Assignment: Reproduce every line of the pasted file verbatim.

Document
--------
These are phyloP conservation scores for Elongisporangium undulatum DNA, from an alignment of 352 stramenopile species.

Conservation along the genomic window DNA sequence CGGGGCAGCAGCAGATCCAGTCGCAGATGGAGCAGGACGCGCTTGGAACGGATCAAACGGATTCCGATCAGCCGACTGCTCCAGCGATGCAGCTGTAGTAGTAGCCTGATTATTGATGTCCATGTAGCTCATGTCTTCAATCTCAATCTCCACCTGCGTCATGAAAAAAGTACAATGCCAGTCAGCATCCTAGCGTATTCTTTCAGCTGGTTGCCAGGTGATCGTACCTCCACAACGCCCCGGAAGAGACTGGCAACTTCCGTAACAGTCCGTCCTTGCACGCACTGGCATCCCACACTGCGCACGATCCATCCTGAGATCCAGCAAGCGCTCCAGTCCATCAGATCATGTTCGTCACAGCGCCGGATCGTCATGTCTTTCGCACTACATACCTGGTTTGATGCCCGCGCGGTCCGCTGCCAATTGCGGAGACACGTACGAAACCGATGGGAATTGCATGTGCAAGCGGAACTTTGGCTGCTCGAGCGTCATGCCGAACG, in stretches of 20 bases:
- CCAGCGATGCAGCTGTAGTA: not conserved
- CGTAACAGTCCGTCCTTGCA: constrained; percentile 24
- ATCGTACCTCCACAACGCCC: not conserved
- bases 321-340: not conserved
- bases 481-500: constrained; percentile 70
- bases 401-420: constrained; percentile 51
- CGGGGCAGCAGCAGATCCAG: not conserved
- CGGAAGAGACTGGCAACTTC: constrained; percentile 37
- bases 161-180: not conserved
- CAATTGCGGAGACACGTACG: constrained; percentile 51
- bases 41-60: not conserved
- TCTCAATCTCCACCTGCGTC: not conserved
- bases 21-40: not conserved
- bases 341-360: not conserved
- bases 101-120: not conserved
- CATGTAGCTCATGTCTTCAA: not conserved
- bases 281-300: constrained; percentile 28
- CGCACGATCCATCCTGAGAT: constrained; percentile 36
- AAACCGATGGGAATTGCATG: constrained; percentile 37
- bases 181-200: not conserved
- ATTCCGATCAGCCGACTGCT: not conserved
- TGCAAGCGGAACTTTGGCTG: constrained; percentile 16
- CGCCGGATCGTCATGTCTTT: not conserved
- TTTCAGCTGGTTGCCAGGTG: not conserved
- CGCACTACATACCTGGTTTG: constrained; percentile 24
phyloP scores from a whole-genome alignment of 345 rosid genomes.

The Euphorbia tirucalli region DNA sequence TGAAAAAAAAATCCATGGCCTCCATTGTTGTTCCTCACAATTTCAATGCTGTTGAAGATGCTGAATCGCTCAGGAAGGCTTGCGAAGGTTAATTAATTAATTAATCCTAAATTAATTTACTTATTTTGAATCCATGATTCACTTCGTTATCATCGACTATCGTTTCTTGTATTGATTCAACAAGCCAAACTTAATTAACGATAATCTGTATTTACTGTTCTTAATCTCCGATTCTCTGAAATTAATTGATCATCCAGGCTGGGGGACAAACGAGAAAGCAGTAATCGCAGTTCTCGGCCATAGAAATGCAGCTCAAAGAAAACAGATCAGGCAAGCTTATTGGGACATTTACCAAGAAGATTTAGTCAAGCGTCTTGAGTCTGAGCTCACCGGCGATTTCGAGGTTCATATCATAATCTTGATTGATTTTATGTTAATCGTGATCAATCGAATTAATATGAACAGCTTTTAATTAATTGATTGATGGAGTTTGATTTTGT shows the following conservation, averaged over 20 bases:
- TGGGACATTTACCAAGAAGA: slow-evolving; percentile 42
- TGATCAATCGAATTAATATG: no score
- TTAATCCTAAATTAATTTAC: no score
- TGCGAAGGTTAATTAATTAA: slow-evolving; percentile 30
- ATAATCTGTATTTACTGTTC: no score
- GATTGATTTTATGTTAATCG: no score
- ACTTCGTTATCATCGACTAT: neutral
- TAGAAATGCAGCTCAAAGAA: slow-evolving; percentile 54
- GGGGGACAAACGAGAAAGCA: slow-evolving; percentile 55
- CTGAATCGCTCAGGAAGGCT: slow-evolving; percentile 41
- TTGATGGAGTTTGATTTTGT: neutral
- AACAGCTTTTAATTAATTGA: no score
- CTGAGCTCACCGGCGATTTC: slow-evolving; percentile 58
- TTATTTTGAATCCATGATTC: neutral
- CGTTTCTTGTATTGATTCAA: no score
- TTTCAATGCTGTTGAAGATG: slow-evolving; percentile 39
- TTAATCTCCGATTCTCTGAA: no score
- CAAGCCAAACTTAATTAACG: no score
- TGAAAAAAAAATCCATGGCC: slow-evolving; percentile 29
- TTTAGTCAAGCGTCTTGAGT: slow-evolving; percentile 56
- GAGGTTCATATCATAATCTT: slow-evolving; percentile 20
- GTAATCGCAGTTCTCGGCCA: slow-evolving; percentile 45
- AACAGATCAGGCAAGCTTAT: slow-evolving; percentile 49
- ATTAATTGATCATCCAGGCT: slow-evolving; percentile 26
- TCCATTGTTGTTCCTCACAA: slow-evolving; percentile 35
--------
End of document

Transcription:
These are phyloP conservation scores for Elongisporangium undulatum DNA, from an alignment of 352 stramenopile species.

Conservation along the genomic window DNA sequence CGGGGCAGCAGCAGATCCAGTCGCAGATGGAGCAGGACGCGCTTGGAACGGATCAAACGGATTCCGATCAGCCGACTGCTCCAGCGATGCAGCTGTAGTAGTAGCCTGATTATTGATGTCCATGTAGCTCATGTCTTCAATCTCAATCTCCACCTGCGTCATGAAAAAAGTACAATGCCAGTCAGCATCCTAGCGTATTCTTTCAGCTGGTTGCCAGGTGATCGTACCTCCACAACGCCCCGGAAGAGACTGGCAACTTCCGTAACAGTCCGTCCTTGCACGCACTGGCATCCCACACTGCGCACGATCCATCCTGAGATCCAGCAAGCGCTCCAGTCCATCAGATCATGTTCGTCACAGCGCCGGATCGTCATGTCTTTCGCACTACATACCTGGTTTGATGCCCGCGCGGTCCGCTGCCAATTGCGGAGACACGTACGAAACCGATGGGAATTGCATGTGCAAGCGGAACTTTGGCTGCTCGAGCGTCATGCCGAACG, in stretches of 20 bases:
- CCAGCGATGCAGCTGTAGTA: not conserved
- CGTAACAGTCCGTCCTTGCA: constrained; percentile 24
- ATCGTACCTCCACAACGCCC: not conserved
- bases 321-340: not conserved
- bases 481-500: constrained; percentile 70
- bases 401-420: constrained; percentile 51
- CGGGGCAGCAGCAGATCCAG: not conserved
- CGGAAGAGACTGGCAACTTC: constrained; percentile 37
- bases 161-180: not conserved
- CAATTGCGGAGACACGTACG: constrained; percentile 51
- bases 41-60: not conserved
- TCTCAATCTCCACCTGCGTC: not conserved
- bases 21-40: not conserved
- bases 341-360: not conserved
- bases 101-120: not conserved
- CATGTAGCTCATGTCTTCAA: not conserved
- bases 281-300: constrained; percentile 28
- CGCACGATCCATCCTGAGAT: constrained; percentile 36
- AAACCGATGGGAATTGCATG: constrained; percentile 37
- bases 181-200: not conserved
- ATTCCGATCAGCCGACTGCT: not conserved
- TGCAAGCGGAACTTTGGCTG: constrained; percentile 16
- CGCCGGATCGTCATGTCTTT: not conserved
- TTTCAGCTGGTTGCCAGGTG: not conserved
- CGCACTACATACCTGGTTTG: constrained; percentile 24
phyloP scores from a whole-genome alignment of 345 rosid genomes.

The Euphorbia tirucalli region DNA sequence TGAAAAAAAAATCCATGGCCTCCATTGTTGTTCCTCACAATTTCAATGCTGTTGAAGATGCTGAATCGCTCAGGAAGGCTTGCGAAGGTTAATTAATTAATTAATCCTAAATTAATTTACTTATTTTGAATCCATGATTCACTTCGTTATCATCGACTATCGTTTCTTGTATTGATTCAACAAGCCAAACTTAATTAACGATAATCTGTATTTACTGTTCTTAATCTCCGATTCTCTGAAATTAATTGATCATCCAGGCTGGGGGACAAACGAGAAAGCAGTAATCGCAGTTCTCGGCCATAGAAATGCAGCTCAAAGAAAACAGATCAGGCAAGCTTATTGGGACATTTACCAAGAAGATTTAGTCAAGCGTCTTGAGTCTGAGCTCACCGGCGATTTCGAGGTTCATATCATAATCTTGATTGATTTTATGTTAATCGTGATCAATCGAATTAATATGAACAGCTTTTAATTAATTGATTGATGGAGTTTGATTTTGT shows the following conservation, averaged over 20 bases:
- TGGGACATTTACCAAGAAGA: slow-evolving; percentile 42
- TGATCAATCGAATTAATATG: no score
- TTAATCCTAAATTAATTTAC: no score
- TGCGAAGGTTAATTAATTAA: slow-evolving; percentile 30
- ATAATCTGTATTTACTGTTC: no score
- GATTGATTTTATGTTAATCG: no score
- ACTTCGTTATCATCGACTAT: neutral
- TAGAAATGCAGCTCAAAGAA: slow-evolving; percentile 54
- GGGGGACAAACGAGAAAGCA: slow-evolving; percentile 55
- CTGAATCGCTCAGGAAGGCT: slow-evolving; percentile 41
- TTGATGGAGTTTGATTTTGT: neutral
- AACAGCTTTTAATTAATTGA: no score
- CTGAGCTCACCGGCGATTTC: slow-evolving; percentile 58
- TTATTTTGAATCCATGATTC: neutral
- CGTTTCTTGTATTGATTCAA: no score
- TTTCAATGCTGTTGAAGATG: slow-evolving; percentile 39
- TTAATCTCCGATTCTCTGAA: no score
- CAAGCCAAACTTAATTAACG: no score
- TGAAAAAAAAATCCATGGCC: slow-evolving; percentile 29
- TTTAGTCAAGCGTCTTGAGT: slow-evolving; percentile 56
- GAGGTTCATATCATAATCTT: slow-evolving; percentile 20
- GTAATCGCAGTTCTCGGCCA: slow-evolving; percentile 45
- AACAGATCAGGCAAGCTTAT: slow-evolving; percentile 49
- ATTAATTGATCATCCAGGCT: slow-evolving; percentile 26
- TCCATTGTTGTTCCTCACAA: slow-evolving; percentile 35